The UK Government also provide support through a number of mechanisms for protecting biodiversity overseas—including through the Darwin Initiative, which

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has been funding projects around the world for the last 20 years. Some projects aim to improve the conservation status of endangered species through breeding programmes or re-introductions. For example, a current project is re-introducing endangered frogs (called mountain chickens) in Montserrat. The Darwin Initiative also supports several projects which are involved in the captive breeding of vultures in India/South Asia. In addition, the Government contribute to various initiatives and organisations that support a range of endangered species, which are assessed on a case-by-case basis, such as the Global Tiger Initiative, projects associated with the Agreement on the Conservation of Albatrosses and Petrels, and the Great Apes Survival Partnership. DEFRA's biodiversity research programme has a number of projects addressing threats to biodiversity in the UK overseas territories. This includes work to improve breeding success of the critically endangered St Helena wirebird.

The Royal Botanic Garden Kew's UK Overseas Territories Programme has received funding from DEFRA, Darwin and the Overseas Territories Environment Programme over the last 10 years to help conserve the unique plants of the UK overseas territories, through seed collection, cultivation at Kew, capacity building in territories, helping establish native species nurseries in territories and ultimately restoring habitats and re-introducing threatened species back into the wild. DEFRA also supports the Millennium Seed Bank Partnership led by the Royal. Botanic Gardens, Kew and involving about 50 countries aiming to conserve 75,000 plant species by 2020.

Water Charges: Voluntary Organisations

Andrew Stephenson: To ask the Secretary of State for Environment, Food and Rural Affairs with reference to paragraph 4.2 of his Department's guidance to water and sewerage undertakers in relation to the concessionary scheme for community groups for surface water drainage charges, what assessment he has made of the effect of the concessionary scheme for community groups where water and sewerage undertakers have not identified additional classes of community groups; which water and sewerage undertakers have identified additional classes of charities in community group concessionary schemes for surface water drainage to those listed; and whether he plans to review the scheme. [119640]

Richard Benyon: The Government's guidance provides criteria to help, undertakers determine which community groups should benefit from concessionary schemes for surface water drainage. It states which groups the Government expect undertakers will want to include but makes clear that this is not an exhaustive list. The guidance also proposes that undertakers should take account of the criteria. It requires undertakers to carry out an Impact Assessment and bring forward any scheme in consultation with customers. Therefore, the decision of which groups to include in a scheme is one for the undertaker, in consultation with their customers.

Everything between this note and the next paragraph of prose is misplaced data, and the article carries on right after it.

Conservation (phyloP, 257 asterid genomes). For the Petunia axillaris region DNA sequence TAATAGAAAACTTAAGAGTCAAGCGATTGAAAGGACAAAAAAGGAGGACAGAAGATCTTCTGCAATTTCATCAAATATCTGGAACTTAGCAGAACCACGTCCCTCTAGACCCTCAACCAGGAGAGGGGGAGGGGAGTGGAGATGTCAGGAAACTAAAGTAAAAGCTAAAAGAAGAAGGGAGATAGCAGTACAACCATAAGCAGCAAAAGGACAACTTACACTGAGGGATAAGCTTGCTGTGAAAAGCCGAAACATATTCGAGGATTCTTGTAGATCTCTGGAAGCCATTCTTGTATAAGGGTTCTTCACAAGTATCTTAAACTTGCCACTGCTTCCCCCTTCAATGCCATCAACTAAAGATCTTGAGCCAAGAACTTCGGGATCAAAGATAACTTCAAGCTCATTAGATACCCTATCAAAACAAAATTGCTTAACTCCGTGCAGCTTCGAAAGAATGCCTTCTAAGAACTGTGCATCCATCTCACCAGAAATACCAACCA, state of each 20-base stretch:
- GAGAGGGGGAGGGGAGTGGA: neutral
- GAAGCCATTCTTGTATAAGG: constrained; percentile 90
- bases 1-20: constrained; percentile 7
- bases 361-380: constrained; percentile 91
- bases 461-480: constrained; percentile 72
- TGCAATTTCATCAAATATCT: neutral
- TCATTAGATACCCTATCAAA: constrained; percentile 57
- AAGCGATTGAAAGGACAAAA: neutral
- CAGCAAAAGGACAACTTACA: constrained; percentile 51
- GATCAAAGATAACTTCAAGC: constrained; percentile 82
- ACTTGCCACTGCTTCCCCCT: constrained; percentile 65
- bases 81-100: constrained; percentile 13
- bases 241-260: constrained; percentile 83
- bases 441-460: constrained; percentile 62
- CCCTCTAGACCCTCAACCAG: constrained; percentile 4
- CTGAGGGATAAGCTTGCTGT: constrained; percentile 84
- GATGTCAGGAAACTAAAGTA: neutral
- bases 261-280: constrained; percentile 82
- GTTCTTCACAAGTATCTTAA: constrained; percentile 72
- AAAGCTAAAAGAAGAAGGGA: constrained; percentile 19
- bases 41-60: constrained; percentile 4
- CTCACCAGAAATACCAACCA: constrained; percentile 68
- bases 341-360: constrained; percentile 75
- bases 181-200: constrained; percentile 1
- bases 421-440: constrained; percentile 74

Two companies (United Utilities and Northumbrian Water) have brought forward concessionary schemes for charging for surface water drainage within the guidelines set out by the Government. Neither undertaker has identified additional categories of community groups that were not specified in the guidance.

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It is for the companies themselves to assess and review the effectiveness of their schemes, in line with the Government guidance, which was issued in 2010. There are currently no plans to review the guidance, but it will be reviewed in due course as a matter of policy evaluation.

Scotland

Cabinet Growth Implementation Committee

Margaret Curran: To ask the Secretary of State for Scotland whether he expects to be a member of the proposed Cabinet Growth Implementation Committee. [120466]

Michael Moore: Membership of the Cabinet Growth Implementation Committee has not yet been confirmed. The Cabinet Office will shortly issue a new list of Cabinet Committee membership, which will incorporate changes following the reshuffle

Entry Clearances: Overseas Students

Margaret Curran: To ask the Secretary of State for Scotland what discussions he has had with (a) Universities Scotland and (b) NUS Scotland on the effect of the Government's immigration reforms on Scottish universities. [120465]

Michael Moore: I meet with members of the higher education sector in Scotland on a regular basis to discuss a range of issues including immigration reform.

Food Banks

Margaret Curran: To ask the Secretary of State for Scotland what assessment he has made of the trend in the number of people using food banks in Scotland; and if he will make a statement. [119930]

Michael Moore: These are challenging times economically but we are committed to supporting people with appropriate help to enable them to access employment and to re-balancing the economy to create sustainable jobs. DWP's Work programme and Get Britain Working initiatives are intended to provide people with the necessary skills and experience to help them into long-term jobs that will provide them with security and stability.